1. Check the care instructions on the tag to see if the fabric on your furniture is washer and dryer safe. If it is, it may be quicker to remove the cushion covers (where possible) and place in the washer on gentle cycle, using a gentle detergent such as Woolite. Tumble dry on the “No Heat” setting (air dry).
  2. ALWAYS clean up liquid spills immediately. While microfiber is water resistant, if left on long enough, liquid will soak in. Blot the liquid with an absorbent paper towel, being sure not to rub the spill, thus forcing a stain into the fabric.
  3. Vacuum your microfiber furniture at least once a week (perhaps more often if it is heavily used), to insure that all crumbs and other matter which can cause stains are removed. NEVER use a high-powered vacuum attachment (i.e. “power nozzle”) on your microfiber furniture (particularly sofas and loveseats) as it may wrinkle and pull the fabric, causing permanent damage.
  4. Even if your furniture is tolerant of water, it is best to use a hair dryer for quick drying of any wet spots to avoid the possibility of water marks. ALWAYS keep the dryer on its lowest (coolest) setting.
  5. NEVER use nail polish remover, or anything containing acetone, on your microfiber furniture.
  6. NEVER use any product containing bleach or bleach alternative on your microfiber furniture as it may cause discoloration.
  7. NEVER use carpet cleaning machines or attachments on your microfiber furniture as it may cause the fabric to shrink or wrinkle.
  8. For help finding an upholstery cleaner in your area, check the yellow pages.

 

Comments

  1. Ray says:

    Tagging onto the Washable Microfiber – I used Dr. Bronner’s Magic Soap – Pure Castille/Peppermint – you can get it at GNC…

    It comes in plenty of scents – be careful with which one you choose – they are strong. Anyway, I skipped the vacuum step – dabbed the stain with cold water, dabbed a little soap onto the stain and rubbed it with a dishcloth until it disappeared. Then I blotted the area with a dry part of the dishcloth before using a blow dryer on a low setting for a few moments. I used my fingernails to re-establish the texture… I had tried so many other things before on a few tough stains – it even removed black mascara from a cream microfiber sofa.

  2. Stephanie says:

    My mother-in-law removed Sharpie marker from her white microfiber love-seat with aerosol hairspray. It was amazing! She just sprayed it immediately, then blotted it with a paper towel, and off it came. I couldn’t believe it; the texture wasn’t even harmed!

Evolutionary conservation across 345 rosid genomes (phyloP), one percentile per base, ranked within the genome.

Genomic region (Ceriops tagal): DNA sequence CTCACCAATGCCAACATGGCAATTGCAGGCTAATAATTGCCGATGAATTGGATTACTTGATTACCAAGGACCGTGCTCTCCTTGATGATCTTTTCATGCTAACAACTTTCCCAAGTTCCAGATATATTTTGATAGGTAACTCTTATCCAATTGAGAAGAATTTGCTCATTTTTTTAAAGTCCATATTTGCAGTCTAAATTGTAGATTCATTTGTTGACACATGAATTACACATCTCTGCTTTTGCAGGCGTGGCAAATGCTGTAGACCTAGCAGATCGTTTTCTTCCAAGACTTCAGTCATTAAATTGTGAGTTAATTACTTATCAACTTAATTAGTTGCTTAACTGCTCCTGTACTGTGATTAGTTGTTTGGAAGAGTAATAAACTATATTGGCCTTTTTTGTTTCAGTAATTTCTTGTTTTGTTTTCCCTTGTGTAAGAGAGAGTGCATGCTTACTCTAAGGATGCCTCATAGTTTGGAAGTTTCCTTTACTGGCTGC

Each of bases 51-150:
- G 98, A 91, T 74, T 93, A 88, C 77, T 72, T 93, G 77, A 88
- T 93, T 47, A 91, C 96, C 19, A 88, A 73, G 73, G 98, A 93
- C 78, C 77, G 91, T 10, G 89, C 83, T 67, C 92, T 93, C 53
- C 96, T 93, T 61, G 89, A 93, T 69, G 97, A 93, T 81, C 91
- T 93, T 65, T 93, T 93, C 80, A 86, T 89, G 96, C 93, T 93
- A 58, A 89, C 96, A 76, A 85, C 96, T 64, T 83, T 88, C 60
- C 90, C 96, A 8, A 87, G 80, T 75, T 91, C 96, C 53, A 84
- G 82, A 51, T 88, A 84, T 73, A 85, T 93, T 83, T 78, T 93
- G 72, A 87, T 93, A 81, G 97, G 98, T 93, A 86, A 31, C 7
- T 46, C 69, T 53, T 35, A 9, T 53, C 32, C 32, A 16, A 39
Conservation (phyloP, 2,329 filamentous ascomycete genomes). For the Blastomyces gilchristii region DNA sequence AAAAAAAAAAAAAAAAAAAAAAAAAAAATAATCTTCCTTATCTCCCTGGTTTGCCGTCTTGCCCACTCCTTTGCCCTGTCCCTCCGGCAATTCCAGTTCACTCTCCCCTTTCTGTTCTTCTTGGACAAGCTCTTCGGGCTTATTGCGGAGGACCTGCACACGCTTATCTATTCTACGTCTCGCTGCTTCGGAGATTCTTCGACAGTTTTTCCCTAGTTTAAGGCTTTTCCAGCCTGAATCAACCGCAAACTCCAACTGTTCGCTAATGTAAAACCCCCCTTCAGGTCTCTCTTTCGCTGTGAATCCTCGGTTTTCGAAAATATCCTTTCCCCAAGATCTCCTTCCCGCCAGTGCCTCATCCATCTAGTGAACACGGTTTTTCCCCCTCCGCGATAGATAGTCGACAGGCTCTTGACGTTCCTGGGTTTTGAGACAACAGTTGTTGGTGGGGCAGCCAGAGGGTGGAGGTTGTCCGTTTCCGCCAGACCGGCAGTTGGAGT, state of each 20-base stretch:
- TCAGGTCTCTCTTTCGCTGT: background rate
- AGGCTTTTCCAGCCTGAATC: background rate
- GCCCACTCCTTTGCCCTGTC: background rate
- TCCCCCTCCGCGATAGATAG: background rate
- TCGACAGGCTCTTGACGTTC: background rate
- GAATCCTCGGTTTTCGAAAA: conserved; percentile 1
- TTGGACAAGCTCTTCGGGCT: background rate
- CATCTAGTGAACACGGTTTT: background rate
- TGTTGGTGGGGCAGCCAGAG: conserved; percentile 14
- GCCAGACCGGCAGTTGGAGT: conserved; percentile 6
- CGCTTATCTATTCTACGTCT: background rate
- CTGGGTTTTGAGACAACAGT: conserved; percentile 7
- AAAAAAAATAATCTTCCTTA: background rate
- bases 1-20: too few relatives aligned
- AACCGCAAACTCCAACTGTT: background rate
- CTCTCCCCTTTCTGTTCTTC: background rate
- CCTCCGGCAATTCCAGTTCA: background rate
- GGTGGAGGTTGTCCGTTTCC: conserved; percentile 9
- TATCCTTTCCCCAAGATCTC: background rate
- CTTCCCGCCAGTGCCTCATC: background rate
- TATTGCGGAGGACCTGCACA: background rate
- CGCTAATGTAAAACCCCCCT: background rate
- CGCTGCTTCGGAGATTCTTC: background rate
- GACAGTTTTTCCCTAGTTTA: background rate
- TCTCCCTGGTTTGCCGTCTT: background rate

3. Joel says:

    I don’t have any tags on my furniture. What are my options?

  4. Yvonne says:

    Can you ever put your microfiber covers from the couch in the washing machine if they are water safe?

  5. Joel says:

    Joel, look up your couch online, and find other retailers who sell it. That’s how I found out.

    I did not see the tags. Otherwise, I would have called the store who sold it to me.

  6. Julie says:

    How do you clean a burn mark left by a hot hair straightener? It left a black mark on my taupe microfiber couch. Help!!

  7. Debbi says:

    How do you get lip gloss off of a microfiber light brown couch?

  8. Sandy says:

    My grandson sat on a chair and his diaper rash ointment leaked onto my brand new chair. I have read the hints for cleaning, but wasn’t sure what to use with an oil-based substance.

  9. Linda says:

    Washed my red cushion and pillow covers in the washer; I am very pleased with the way they turned out. Used Arm & Hammer detergent with baking soda and my homemade fabric softener (white vinegar, baking soda and scented oil). Please check out online instructions before using this.

    Dried them inside-out on the clothes line. Once the inside was dry, turned them right-side out to dry.

  10. Ciera says:

    I read Stephanie’s comment about her mother-in-law using aerosol hairspray to remove Sharpie from her microfiber couch and tried it, except, I used this trick to remove nail polish. It worked wonderfully!!! I was hesitant at first because I didn’t want to make it any worse, but I have absolutely no regrets! I recommend this to everyone!! :)